Sue working at the restaurant

Working at a restaurant when you have vascular dementia

Sue Strachan’s myth-busting mission began when she was diagnosed with vascular dementia in 2014. She wants The Restaurant That Makes Mistakes to give hope to others facing a dementia diagnosis.

I spent much of November and December last year filming a TV programme – The Restaurant That Makes Mistakes – along with 13 other people living with dementia. The point of the programme is to show that people living with dementia, of working age, can still work and still have something to offer society.

I was diagnosed with vascular dementia in 2014 after 19 months of tests. I spent some time in denial and believing 'they' had got it wrong. I then had a lightbulb moment thanks to a Dementia Adviser from Alzheimer's Society.

It became clear to me that I had two choices; continue to be depressed and give up, OR get on with my life and share my experiences.

I want to raise as much awareness as possible whilst I still can. There are so many myths around dementia that need busting and I see it as my mission!

Mixed backgrounds

My working life was very far removed from the restaurant. I left school in 1972 and worked for WH Smiths for eight years. I was a book department manager for six years, before leaving to become a Sales Rep for Ladybird Books. I was made redundant after 11 years and then spent the next 10 years repping for two major publishers.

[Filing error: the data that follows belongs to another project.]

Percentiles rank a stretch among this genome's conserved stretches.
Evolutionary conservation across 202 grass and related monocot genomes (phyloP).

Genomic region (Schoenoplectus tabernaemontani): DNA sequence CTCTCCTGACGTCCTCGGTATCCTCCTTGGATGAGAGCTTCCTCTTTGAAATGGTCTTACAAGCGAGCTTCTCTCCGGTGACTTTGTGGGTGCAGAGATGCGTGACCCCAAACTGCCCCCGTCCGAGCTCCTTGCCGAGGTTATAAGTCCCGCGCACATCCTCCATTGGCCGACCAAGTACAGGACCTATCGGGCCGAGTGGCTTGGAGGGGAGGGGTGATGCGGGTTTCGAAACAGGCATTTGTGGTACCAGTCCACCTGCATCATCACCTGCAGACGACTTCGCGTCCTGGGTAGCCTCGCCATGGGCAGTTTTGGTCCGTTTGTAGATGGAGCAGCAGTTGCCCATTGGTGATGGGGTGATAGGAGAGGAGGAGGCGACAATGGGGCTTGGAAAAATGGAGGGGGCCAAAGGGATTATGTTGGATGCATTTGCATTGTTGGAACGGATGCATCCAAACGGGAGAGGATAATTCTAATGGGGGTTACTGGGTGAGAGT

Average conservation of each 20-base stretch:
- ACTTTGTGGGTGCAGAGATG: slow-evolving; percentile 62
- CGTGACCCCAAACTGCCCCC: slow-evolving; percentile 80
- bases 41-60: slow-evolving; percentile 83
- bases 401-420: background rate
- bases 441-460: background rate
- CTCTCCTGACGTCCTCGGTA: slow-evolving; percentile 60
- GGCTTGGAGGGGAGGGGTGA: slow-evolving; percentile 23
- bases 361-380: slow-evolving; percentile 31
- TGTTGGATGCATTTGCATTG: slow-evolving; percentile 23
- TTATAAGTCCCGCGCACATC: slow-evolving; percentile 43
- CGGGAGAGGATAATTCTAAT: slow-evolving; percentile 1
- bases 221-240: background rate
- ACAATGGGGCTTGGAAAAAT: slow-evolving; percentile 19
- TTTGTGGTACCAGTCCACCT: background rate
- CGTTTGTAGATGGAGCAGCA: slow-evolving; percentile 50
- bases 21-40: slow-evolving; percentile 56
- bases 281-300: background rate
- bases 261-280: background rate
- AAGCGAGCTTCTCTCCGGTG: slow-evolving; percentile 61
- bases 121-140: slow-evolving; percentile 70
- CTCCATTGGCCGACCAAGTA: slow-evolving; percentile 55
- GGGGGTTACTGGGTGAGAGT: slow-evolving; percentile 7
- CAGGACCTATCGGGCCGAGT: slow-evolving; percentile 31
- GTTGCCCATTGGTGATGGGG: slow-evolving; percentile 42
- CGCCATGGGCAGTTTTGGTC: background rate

The other volunteers at the restaurant were from very mixed backgrounds. They had all done a variety of jobs between them and all had different diagnoses of dementia. Together, we learned to open and run a restaurant in Bristol from scratch. 

Sue and Pete working at the restaurant

Read Sue's full story in Dementia Together magazine / Images via Channel 4 and Joss Barratt

Tiny adjustments

I found the filming and training for The Restaurant That Makes Mistakes quite hard initially. It became clear that I was one of the more able volunteers and, rather selfishly, I thought, 'hang on a minute I need all my strength for me, not to help others!' But as we got to know each other we became a real team and it was a pleasure to help each other out.

I made it clear I did not want to be in the kitchen so I was put on the bar and front of house. I loved both roles.

There were several occasions when we were able to make tiny adjustments to the way we worked to make it easier for us all. Making a list of tasks for setting up the restaurant before service, for example. Or little things, like labelling all the cutlery spaces so it was obvious which knives to use. 

Lots of laughter

We had great fun making the programme. There was lots of laughter, often directed at each other. There were also tearful moments too. I have made some good friends from this experience.

I was humbled by some of my colleagues and the way they were coping and also a bit frightened by what they have to live with, things that will in time happen to me.

One message which I want to come through in the programmes is HOPE.

I had never spent time with others living with dementia before, but found we had so much to talk about – and not just the dementia and symptoms! We are all unique. When you have met one person with dementia, you really have just met one person with dementia.

More about The Restaurant That Makes Mistakes

Find out more about The Restaurant That Makes Mistakes, hear from the stars of the TV series and get support making your workplace dementia-friendly.

Find out more